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Strange Matters

Strange Matters

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Strange Matters

501 pages
7 heures
May 23, 2015


Strange Matters is a collection of tales of fantasy, myth and magic.

Some are funny, some are dark, some are both. Some are set in our world, with the skin peeled back to reveal the magical mechanisms beneath. Some are set in fantasy worlds, where instead it’s the reflections of reality which are hidden.

All contain matters best described as ‘strange’, because to me, strange matters.

This book includes twenty pieces of poetry and fiction (some with mature themes), including:

Kate’s night is interrupted by meeting a mute, half-naked Ethiopian boy, which would be fine if he wasn’t being hunted through the streets of London by hyenas.

When a group of bikers get lost in a forest, they find that they are not alone.

The Firebird
Ekaterina wants to be taken seriously by the men of her village, so she sets out to hunt the greatest prey of all... the legendary Firebird.

A nameless criminal explores his capacity for magic- and empathy- when he’s forced to make unusual acquaintances to escape justice.

It Wants To Eat Me
The diary entries of a teenage girl who finds an unusual and unwelcome intruder in her dreams.

British Gods
Two strange figures watch the violence of the London riots unfold and do what they can to help, as only forgotten gods can.

Having just died, Andy’s not pleased to find himself in the ancient Egyptian afterlife, where the goddess Bastet wants a word with him.

Strange Matters is a journey through many facets of fantasy, all united by a fresh, modern eye for incisive storytelling and magical realism.

May 23, 2015

À propos de l'auteur

What is there to say? I'm Bret Allen and I'm a writer! I have a blog site at www.bretallen.info where I keep my creative writing, copy writing and musings. I'm a journalism graduate and enjoy writing articles and copy as a freelancer, especially when humour can be used, but my forte is creative writing. My favourite genres are fantasy, scifi and supernatural. There's something fascinating about the comparisons drawn between real life and the fantastic; in a contrary fashion, they can be more profound than those drawn by real-life stories. Most of all, I try to put a new spin on those genres, which in many cases have become stiff, old shambling corpses. Stitch on a smart new head, put a little truth in the heart, run a 500 megawatt current of strangeness through them and suddenly... they live again! I've lived most of my life in Shropshire and Staffordshire. I have a few great friends, a myriad of mates, a large and wonderful family, a fur baby and a long suffering partner. I draw most of my inspiration from Neil Gaiman, Tolkien, Tad Williams, Kim Newman, Terry Pratchett, daydreams, nightmares and the magic of the everyday.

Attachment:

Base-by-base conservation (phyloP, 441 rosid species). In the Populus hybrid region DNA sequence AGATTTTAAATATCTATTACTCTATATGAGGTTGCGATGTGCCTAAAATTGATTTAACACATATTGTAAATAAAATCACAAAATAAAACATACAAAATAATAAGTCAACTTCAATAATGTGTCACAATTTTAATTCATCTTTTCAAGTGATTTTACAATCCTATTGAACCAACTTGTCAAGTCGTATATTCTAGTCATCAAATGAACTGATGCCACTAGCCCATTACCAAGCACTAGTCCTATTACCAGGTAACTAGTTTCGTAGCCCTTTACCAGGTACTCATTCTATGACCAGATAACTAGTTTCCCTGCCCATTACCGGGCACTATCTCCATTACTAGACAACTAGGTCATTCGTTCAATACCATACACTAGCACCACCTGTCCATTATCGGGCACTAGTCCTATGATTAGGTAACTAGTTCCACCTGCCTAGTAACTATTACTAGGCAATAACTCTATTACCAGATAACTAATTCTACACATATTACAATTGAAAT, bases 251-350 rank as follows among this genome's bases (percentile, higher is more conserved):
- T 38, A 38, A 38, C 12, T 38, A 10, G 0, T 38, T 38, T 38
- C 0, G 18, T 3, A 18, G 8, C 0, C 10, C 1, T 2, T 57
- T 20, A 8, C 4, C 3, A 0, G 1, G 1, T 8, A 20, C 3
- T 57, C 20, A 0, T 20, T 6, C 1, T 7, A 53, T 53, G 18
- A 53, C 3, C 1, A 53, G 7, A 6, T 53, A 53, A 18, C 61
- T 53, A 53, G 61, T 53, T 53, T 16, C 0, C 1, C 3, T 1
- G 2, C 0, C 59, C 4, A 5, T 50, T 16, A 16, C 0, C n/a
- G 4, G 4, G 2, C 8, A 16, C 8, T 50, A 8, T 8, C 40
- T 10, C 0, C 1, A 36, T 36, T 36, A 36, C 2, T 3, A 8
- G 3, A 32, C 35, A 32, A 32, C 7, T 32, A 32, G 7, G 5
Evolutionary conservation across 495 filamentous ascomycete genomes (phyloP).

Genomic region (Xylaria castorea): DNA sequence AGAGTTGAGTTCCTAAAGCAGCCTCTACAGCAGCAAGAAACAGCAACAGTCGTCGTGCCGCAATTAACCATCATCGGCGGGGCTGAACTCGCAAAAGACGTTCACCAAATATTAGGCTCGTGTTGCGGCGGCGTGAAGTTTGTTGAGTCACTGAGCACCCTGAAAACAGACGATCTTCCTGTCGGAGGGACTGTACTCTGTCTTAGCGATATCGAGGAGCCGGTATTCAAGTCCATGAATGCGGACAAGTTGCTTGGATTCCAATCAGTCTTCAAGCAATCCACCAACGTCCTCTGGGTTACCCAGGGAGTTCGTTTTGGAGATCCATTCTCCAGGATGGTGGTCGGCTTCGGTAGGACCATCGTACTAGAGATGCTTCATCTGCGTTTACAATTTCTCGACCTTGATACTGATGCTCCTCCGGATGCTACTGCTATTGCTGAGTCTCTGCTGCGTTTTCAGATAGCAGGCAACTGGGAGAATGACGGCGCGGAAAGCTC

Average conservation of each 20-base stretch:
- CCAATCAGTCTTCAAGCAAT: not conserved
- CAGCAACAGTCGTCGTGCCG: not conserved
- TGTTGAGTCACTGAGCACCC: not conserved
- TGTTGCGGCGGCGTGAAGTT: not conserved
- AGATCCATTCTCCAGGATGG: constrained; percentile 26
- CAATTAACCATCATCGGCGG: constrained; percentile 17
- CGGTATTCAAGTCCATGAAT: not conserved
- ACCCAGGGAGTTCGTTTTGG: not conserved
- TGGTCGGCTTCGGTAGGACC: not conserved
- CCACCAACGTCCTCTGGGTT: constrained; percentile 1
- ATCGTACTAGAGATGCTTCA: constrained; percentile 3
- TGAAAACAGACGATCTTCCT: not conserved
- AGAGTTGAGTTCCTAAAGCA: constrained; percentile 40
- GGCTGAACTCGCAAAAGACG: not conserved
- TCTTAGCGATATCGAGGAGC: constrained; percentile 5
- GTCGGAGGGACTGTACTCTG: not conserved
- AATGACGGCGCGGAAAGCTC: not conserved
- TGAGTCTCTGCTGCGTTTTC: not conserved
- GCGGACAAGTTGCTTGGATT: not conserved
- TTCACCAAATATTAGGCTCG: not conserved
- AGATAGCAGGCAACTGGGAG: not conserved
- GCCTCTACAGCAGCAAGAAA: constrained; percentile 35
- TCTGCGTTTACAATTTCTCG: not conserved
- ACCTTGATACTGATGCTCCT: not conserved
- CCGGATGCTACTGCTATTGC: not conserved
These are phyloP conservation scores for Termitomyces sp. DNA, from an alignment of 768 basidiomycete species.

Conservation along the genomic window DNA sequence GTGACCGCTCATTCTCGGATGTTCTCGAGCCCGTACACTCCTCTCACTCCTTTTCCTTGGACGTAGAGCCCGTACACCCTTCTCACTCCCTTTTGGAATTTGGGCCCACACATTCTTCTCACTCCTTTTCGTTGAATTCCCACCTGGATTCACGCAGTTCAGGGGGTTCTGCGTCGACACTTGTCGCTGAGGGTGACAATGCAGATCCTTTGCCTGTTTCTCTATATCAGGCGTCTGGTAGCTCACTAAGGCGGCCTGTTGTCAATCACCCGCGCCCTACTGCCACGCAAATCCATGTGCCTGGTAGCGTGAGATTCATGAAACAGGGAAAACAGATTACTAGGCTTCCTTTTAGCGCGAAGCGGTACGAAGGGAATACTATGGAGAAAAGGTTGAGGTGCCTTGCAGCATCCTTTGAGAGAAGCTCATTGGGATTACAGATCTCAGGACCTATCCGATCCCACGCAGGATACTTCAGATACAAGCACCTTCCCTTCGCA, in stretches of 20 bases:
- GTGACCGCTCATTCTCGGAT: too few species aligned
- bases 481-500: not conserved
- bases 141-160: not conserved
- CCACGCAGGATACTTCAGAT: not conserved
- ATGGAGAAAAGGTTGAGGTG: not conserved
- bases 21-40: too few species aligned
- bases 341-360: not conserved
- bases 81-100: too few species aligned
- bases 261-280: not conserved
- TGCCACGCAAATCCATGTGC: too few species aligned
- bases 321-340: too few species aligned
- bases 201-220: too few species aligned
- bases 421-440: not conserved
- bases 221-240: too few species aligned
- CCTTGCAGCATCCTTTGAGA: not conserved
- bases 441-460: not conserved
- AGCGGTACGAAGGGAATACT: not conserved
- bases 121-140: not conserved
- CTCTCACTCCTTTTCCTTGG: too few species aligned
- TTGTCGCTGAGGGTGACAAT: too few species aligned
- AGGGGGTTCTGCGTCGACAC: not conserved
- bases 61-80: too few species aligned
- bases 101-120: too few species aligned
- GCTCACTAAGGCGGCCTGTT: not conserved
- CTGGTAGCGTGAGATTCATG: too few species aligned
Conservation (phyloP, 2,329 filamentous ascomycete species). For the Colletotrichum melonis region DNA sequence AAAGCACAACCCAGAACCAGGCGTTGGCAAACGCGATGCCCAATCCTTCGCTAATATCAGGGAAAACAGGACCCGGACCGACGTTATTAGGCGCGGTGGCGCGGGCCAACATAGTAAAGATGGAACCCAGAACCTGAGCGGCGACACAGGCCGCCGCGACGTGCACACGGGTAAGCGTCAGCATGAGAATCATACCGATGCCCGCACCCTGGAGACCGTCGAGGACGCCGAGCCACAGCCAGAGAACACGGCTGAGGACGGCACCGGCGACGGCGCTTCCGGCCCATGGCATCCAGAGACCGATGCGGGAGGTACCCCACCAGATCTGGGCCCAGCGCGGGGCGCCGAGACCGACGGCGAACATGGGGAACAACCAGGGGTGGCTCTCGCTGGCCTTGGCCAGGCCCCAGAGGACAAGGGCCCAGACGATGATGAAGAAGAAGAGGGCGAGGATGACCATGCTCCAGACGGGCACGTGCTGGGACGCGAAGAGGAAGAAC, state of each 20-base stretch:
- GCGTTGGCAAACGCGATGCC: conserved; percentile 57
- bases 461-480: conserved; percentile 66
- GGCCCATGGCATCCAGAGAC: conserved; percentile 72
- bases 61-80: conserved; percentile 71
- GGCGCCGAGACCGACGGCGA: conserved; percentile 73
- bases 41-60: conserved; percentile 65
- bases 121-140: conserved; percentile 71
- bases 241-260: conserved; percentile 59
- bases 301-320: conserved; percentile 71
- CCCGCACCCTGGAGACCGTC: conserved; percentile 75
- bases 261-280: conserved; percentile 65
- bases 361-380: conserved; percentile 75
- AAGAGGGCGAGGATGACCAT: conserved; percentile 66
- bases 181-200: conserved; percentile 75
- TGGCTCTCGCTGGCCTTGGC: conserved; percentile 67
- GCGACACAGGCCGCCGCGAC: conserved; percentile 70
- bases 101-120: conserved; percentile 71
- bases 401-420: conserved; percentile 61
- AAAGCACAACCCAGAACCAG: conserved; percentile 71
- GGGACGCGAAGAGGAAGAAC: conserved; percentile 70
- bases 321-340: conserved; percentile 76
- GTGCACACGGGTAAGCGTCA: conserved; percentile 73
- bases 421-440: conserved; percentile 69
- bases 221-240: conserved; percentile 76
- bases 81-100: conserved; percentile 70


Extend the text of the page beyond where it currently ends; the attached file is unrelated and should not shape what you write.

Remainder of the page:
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Strange Matters - Bret Allen

Strange Matters

Tales of Fantasy, Myth and Magic

By Bret Allen



Cover art by Charli Vince


Belligerent Madness font by P.D. Magnus



Smashwords Edition

Copyright 2015 Bret Allen

My special thanks to:

Mum, for all your support and everything else.

Becki, for helping and listening and being patient.

My other family and friends and those somewhere in between, for encouraging me and making life interesting.

Basil Reginald Jones, for all the things that I never thanked you for enough. Rest in peace.

These things are sent to try us.

Table of Contents

Strange Matters/Introduction

If Dreams Could Cast Shadows



They Found Him Weeping




The Firebird



The Other Bedroom

Saturday’s Child

It Wants To Eat Me

The Birthday Cake

British Gods



The Saga of Sweetangel



Strange Matters

Monsters are men that beasts cannot be,

Wild are the matters that matter to me.

Myths are mirrors that teach us to see,

True are the matters that matter to me.

Dreams are doorways that just need a key,

Mad are the matters that matter to me.

Stories are spells that set the soul free,

Strange are the matters that matter to me.


I wrote the following stories over several years, though some of the ideas have existed in my head since I was young. Many were written just for my amusement or to share with friends, until I realised that I had several short stories and poems that could be doing much more than just languishing on my hard drive. So, I’ve rewritten them and polished them and disciplined them thoroughly.

Now they stand collected as a portfolio of sorts, varied in tone, subject and style. Some are funny, some are dark, some are both. Some are set in our world, with the skin peeled back to reveal the magical mechanisms beneath. Others are set in fantasy worlds, where instead it’s the reflections of reality which are hidden. Some contain myth, or magic, or monsters.

All contain matters best described as ‘strange’, because to me, strange matters.